Much has been written and said about the Nobel Peace Prize that was awarded to President Obama last week. Agree with it or not, the Nobel committee can do what it wants — it’s their money. No one outside of Norway voted for them and they didn’t tax anyone to get the money, so take it for what it’s worth. But a couple of recent newspaper columns advanced vastly different views of what the President should do with the award. First, Thomas Friedman said Obama should accept the award “on behalf of the most important peacekeepers in the world for the last century — the men and women of the U.S. Army, Navy, Air Force and Marine Corps.” He reasoned that “there is no peace without peacekeepers.” Then, Bono, frontman for the band U2 and peripatetic peace advocate, weighed in and suggested that Obama should use the prize to dedicate himself and the country toward “solving the three greatest threats we face on this planet: extreme poverty, extreme ideology and extreme climate change.” He reasoned that “an America that’s tired of being the world’s policeman, and is too pinched to be the world’s philanthropist, could still be the world’s partner. And you can’t do that without being, well, loved.”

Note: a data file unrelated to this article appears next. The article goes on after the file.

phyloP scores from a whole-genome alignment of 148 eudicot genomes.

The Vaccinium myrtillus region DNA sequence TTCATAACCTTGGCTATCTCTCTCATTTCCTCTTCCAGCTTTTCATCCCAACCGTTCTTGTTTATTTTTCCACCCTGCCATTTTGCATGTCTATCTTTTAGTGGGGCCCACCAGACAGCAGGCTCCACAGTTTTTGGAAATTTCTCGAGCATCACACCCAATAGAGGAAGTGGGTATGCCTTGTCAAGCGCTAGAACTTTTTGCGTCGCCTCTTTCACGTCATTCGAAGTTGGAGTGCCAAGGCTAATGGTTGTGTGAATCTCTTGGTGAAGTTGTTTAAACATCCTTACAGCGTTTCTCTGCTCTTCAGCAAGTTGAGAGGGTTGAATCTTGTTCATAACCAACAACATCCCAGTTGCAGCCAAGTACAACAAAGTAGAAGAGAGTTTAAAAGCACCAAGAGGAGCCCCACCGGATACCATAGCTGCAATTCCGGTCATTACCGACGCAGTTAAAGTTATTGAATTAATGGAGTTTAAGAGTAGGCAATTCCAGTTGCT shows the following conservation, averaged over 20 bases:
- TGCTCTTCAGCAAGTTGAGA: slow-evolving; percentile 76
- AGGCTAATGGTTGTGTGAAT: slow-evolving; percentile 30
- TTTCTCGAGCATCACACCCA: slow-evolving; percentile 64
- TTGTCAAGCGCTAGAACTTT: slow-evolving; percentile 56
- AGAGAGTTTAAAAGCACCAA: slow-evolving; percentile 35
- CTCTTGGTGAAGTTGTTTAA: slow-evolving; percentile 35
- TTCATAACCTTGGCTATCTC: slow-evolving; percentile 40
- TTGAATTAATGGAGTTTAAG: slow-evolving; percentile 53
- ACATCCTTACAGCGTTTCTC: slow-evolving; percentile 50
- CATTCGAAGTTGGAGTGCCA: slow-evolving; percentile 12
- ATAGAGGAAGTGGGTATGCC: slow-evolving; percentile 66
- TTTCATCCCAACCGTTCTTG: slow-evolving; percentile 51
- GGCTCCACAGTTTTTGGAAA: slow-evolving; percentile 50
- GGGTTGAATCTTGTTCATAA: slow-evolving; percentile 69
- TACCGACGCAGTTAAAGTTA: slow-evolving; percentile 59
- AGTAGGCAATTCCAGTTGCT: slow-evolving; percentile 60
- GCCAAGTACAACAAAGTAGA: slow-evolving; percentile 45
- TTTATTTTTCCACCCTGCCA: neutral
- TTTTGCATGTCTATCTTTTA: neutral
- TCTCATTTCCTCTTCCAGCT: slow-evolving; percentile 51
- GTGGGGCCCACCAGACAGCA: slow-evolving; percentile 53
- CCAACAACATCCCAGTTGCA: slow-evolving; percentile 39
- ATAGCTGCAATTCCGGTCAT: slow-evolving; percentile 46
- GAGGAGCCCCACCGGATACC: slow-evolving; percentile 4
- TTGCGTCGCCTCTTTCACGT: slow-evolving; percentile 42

So on one hand we have “make peace or we’ll blow you to Kindgom Come,” and on the other we have “all you need is love — Kumbaya.” I’m sure that somewhere between those poles lies the truth. Whoever can figure out exactly where that is, and how to get there, really deserves the Nobel peace prize.